4:8–13 In this powerful passage, the apostle makes use of biting irony to show the Corinthians how trivial are their concerns and how unfair their criticisms. The sufferings of Paul are comparable to the pain and public humiliation of captives condemned to die (2 Cor. 11:23–30). In contrast, some of the Corinthians think of themselves as notably successful, but only because they do not understand what it means to be “fools for Christ’s sake” (v. 10)—not to behave nonsensically, but to identify with Christ’s cross, which seems foolish to the perishing but is God’s true wisdom (1:18–25). The deprivation, contempt, and manual labor experienced by the apostles disqualify and devalue their mission in the eyes of the world and of many in the church as well (2 Cor. 11:12–12:11).
4:6 not to go beyond what is written The difficult Greek phrase used here, to mē hyper ha gegraptai, likely reflects a common slogan among the Corinthian believers. They may have used it in response to teachers who supplemented received apostolic teaching with worldly wisdom or divisiveness, thereby causing divisions within the congregation (see v. 7; compare 3:15 and note). By using this phrase, Paul is saying that he and Apollos adhered to the accepted standard (preaching the gospel) and did not elevate one teacher over another (compare 1:10–17; 3:4–9). It is also possible that the phrase refers to Scripture in a general sense or, more specifically, to scriptures already cited in the letter
not to go beyond what is written The difficult Greek phrase used here, to mē hyper ha gegraptai, likely reflects a common slogan among the Corinthian believers. They may have used it in response to teachers who supplemented received apostolic teaching with worldly wisdom or divisiveness, thereby causing divisions within the congregation (see v. 7; compare 3:15 and note). By using this phrase, Paul is saying that he and Apollos adhered to the accepted standard (preaching the gospel) and did not elevate one teacher over another (compare 1:10–17; 3:4–9). It is also possible that the phrase refers to Scripture in a general sense or, more specifically, to scriptures already cited in the letter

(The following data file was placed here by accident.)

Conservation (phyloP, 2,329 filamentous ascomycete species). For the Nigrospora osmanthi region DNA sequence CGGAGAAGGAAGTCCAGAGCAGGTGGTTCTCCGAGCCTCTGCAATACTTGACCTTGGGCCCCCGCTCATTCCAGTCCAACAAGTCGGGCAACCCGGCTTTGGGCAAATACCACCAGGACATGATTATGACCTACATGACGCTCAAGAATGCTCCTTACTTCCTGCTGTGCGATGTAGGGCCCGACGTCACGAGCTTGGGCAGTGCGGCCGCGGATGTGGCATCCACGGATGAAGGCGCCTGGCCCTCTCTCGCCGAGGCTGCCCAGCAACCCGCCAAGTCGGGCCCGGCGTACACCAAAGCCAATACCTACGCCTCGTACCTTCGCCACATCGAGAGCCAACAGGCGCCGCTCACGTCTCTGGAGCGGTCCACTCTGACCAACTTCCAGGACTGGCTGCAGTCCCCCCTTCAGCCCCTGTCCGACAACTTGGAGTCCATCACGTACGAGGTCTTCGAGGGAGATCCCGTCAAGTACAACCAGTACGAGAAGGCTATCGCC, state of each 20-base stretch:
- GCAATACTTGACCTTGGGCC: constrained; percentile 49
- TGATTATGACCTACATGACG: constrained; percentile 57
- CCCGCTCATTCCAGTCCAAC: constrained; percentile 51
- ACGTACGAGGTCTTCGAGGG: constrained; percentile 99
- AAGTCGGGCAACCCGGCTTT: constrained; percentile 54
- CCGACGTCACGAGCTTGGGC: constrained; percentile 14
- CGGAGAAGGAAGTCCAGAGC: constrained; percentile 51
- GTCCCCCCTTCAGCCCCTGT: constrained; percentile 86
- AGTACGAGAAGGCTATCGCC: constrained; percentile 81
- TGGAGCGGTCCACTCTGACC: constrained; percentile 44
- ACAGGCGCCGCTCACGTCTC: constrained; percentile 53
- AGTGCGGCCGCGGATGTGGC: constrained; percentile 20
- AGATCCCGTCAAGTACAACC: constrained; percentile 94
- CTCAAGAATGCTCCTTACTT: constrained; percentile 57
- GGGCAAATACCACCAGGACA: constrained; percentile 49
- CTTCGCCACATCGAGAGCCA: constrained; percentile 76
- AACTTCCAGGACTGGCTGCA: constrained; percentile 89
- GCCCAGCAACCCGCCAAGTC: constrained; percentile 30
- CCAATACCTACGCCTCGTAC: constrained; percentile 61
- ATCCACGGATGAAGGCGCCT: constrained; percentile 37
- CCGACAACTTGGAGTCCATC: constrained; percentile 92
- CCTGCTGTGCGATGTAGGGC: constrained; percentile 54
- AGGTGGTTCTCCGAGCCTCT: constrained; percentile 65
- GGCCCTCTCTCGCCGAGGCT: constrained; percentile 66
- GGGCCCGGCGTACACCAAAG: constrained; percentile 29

be inflated with pride Paul identifies pride as the cause of division in the church community
4:9 apostles Includes not only the Twelve (Matt 10:2–4), but others sent out to proclaim the gospel message, such as Paul and Barnabas (Acts 14:14), Andronicus and Junia (Rom 16:7), and James (Gal 1:19).
last of all Probably a metaphorical reference to the final show in the arena when the most heinous criminals were executed.